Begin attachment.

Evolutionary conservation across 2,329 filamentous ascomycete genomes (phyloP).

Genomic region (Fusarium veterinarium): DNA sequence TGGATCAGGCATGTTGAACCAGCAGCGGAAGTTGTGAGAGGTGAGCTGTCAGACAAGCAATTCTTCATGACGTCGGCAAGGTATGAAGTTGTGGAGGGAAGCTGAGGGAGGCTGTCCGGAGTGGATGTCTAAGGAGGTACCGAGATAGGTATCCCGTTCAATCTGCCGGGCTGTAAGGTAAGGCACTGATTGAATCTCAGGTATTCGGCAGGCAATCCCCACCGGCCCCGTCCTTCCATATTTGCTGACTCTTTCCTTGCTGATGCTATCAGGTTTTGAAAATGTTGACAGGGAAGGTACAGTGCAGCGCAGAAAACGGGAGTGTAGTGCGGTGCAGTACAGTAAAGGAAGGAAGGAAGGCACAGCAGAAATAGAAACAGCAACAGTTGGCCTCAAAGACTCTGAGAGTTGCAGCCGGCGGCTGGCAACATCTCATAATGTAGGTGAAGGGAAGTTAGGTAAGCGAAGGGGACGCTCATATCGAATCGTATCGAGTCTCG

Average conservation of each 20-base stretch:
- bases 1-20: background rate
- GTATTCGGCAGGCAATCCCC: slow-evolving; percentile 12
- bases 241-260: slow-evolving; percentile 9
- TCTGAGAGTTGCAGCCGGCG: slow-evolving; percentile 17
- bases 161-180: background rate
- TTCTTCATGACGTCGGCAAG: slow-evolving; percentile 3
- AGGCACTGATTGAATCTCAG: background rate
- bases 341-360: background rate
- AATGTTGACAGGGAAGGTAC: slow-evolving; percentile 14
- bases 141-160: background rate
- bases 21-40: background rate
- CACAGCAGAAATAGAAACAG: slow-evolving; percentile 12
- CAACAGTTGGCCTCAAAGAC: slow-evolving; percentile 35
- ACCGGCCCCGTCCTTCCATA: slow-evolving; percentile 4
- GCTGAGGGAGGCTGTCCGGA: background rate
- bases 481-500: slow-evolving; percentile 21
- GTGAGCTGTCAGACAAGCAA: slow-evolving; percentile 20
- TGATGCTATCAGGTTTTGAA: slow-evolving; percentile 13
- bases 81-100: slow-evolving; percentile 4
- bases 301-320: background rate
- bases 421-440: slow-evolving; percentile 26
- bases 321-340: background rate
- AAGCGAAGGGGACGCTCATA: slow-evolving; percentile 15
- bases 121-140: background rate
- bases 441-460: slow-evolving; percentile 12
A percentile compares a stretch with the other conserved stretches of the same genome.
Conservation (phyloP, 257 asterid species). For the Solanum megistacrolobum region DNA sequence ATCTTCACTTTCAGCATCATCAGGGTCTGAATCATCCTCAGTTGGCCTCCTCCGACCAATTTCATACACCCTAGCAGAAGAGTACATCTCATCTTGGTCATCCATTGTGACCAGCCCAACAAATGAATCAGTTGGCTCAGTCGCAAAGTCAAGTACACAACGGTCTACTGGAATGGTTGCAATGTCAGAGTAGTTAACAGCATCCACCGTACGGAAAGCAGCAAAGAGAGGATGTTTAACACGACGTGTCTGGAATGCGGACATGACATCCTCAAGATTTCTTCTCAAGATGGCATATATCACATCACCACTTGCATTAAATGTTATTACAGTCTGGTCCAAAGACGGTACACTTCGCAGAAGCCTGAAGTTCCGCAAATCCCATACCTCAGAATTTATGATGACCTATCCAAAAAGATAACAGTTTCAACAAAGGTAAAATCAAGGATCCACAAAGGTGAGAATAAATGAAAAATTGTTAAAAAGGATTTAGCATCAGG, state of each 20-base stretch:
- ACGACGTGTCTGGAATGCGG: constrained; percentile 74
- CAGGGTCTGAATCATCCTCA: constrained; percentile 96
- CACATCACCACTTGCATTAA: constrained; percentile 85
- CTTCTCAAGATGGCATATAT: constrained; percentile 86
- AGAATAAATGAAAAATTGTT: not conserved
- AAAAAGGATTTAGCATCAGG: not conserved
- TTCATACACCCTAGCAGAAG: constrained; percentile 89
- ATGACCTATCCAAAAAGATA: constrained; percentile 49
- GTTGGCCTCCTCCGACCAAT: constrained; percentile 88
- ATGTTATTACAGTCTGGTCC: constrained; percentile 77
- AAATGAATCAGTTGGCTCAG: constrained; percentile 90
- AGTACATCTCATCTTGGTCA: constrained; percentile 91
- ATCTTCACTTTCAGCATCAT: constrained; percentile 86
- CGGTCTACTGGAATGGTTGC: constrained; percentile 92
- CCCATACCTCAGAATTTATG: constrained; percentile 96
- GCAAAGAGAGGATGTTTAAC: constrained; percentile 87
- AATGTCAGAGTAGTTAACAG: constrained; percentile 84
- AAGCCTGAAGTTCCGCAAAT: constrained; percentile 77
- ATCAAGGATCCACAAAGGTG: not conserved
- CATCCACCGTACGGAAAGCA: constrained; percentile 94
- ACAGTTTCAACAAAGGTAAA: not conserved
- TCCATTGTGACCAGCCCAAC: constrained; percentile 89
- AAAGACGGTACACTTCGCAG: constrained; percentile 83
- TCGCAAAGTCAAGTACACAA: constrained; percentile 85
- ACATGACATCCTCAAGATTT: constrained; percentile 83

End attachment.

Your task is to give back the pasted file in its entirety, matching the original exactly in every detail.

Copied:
Evolutionary conservation across 2,329 filamentous ascomycete genomes (phyloP).

Genomic region (Fusarium veterinarium): DNA sequence TGGATCAGGCATGTTGAACCAGCAGCGGAAGTTGTGAGAGGTGAGCTGTCAGACAAGCAATTCTTCATGACGTCGGCAAGGTATGAAGTTGTGGAGGGAAGCTGAGGGAGGCTGTCCGGAGTGGATGTCTAAGGAGGTACCGAGATAGGTATCCCGTTCAATCTGCCGGGCTGTAAGGTAAGGCACTGATTGAATCTCAGGTATTCGGCAGGCAATCCCCACCGGCCCCGTCCTTCCATATTTGCTGACTCTTTCCTTGCTGATGCTATCAGGTTTTGAAAATGTTGACAGGGAAGGTACAGTGCAGCGCAGAAAACGGGAGTGTAGTGCGGTGCAGTACAGTAAAGGAAGGAAGGAAGGCACAGCAGAAATAGAAACAGCAACAGTTGGCCTCAAAGACTCTGAGAGTTGCAGCCGGCGGCTGGCAACATCTCATAATGTAGGTGAAGGGAAGTTAGGTAAGCGAAGGGGACGCTCATATCGAATCGTATCGAGTCTCG

Average conservation of each 20-base stretch:
- bases 1-20: background rate
- GTATTCGGCAGGCAATCCCC: slow-evolving; percentile 12
- bases 241-260: slow-evolving; percentile 9
- TCTGAGAGTTGCAGCCGGCG: slow-evolving; percentile 17
- bases 161-180: background rate
- TTCTTCATGACGTCGGCAAG: slow-evolving; percentile 3
- AGGCACTGATTGAATCTCAG: background rate
- bases 341-360: background rate
- AATGTTGACAGGGAAGGTAC: slow-evolving; percentile 14
- bases 141-160: background rate
- bases 21-40: background rate
- CACAGCAGAAATAGAAACAG: slow-evolving; percentile 12
- CAACAGTTGGCCTCAAAGAC: slow-evolving; percentile 35
- ACCGGCCCCGTCCTTCCATA: slow-evolving; percentile 4
- GCTGAGGGAGGCTGTCCGGA: background rate
- bases 481-500: slow-evolving; percentile 21
- GTGAGCTGTCAGACAAGCAA: slow-evolving; percentile 20
- TGATGCTATCAGGTTTTGAA: slow-evolving; percentile 13
- bases 81-100: slow-evolving; percentile 4
- bases 301-320: background rate
- bases 421-440: slow-evolving; percentile 26
- bases 321-340: background rate
- AAGCGAAGGGGACGCTCATA: slow-evolving; percentile 15
- bases 121-140: background rate
- bases 441-460: slow-evolving; percentile 12
A percentile compares a stretch with the other conserved stretches of the same genome.
Conservation (phyloP, 257 asterid species). For the Solanum megistacrolobum region DNA sequence ATCTTCACTTTCAGCATCATCAGGGTCTGAATCATCCTCAGTTGGCCTCCTCCGACCAATTTCATACACCCTAGCAGAAGAGTACATCTCATCTTGGTCATCCATTGTGACCAGCCCAACAAATGAATCAGTTGGCTCAGTCGCAAAGTCAAGTACACAACGGTCTACTGGAATGGTTGCAATGTCAGAGTAGTTAACAGCATCCACCGTACGGAAAGCAGCAAAGAGAGGATGTTTAACACGACGTGTCTGGAATGCGGACATGACATCCTCAAGATTTCTTCTCAAGATGGCATATATCACATCACCACTTGCATTAAATGTTATTACAGTCTGGTCCAAAGACGGTACACTTCGCAGAAGCCTGAAGTTCCGCAAATCCCATACCTCAGAATTTATGATGACCTATCCAAAAAGATAACAGTTTCAACAAAGGTAAAATCAAGGATCCACAAAGGTGAGAATAAATGAAAAATTGTTAAAAAGGATTTAGCATCAGG, state of each 20-base stretch:
- ACGACGTGTCTGGAATGCGG: constrained; percentile 74
- CAGGGTCTGAATCATCCTCA: constrained; percentile 96
- CACATCACCACTTGCATTAA: constrained; percentile 85
- CTTCTCAAGATGGCATATAT: constrained; percentile 86
- AGAATAAATGAAAAATTGTT: not conserved
- AAAAAGGATTTAGCATCAGG: not conserved
- TTCATACACCCTAGCAGAAG: constrained; percentile 89
- ATGACCTATCCAAAAAGATA: constrained; percentile 49
- GTTGGCCTCCTCCGACCAAT: constrained; percentile 88
- ATGTTATTACAGTCTGGTCC: constrained; percentile 77
- AAATGAATCAGTTGGCTCAG: constrained; percentile 90
- AGTACATCTCATCTTGGTCA: constrained; percentile 91
- ATCTTCACTTTCAGCATCAT: constrained; percentile 86
- CGGTCTACTGGAATGGTTGC: constrained; percentile 92
- CCCATACCTCAGAATTTATG: constrained; percentile 96
- GCAAAGAGAGGATGTTTAAC: constrained; percentile 87
- AATGTCAGAGTAGTTAACAG: constrained; percentile 84
- AAGCCTGAAGTTCCGCAAAT: constrained; percentile 77
- ATCAAGGATCCACAAAGGTG: not conserved
- CATCCACCGTACGGAAAGCA: constrained; percentile 94
- ACAGTTTCAACAAAGGTAAA: not conserved
- TCCATTGTGACCAGCCCAAC: constrained; percentile 89
- AAAGACGGTACACTTCGCAG: constrained; percentile 83
- TCGCAAAGTCAAGTACACAA: constrained; percentile 85
- ACATGACATCCTCAAGATTT: constrained; percentile 83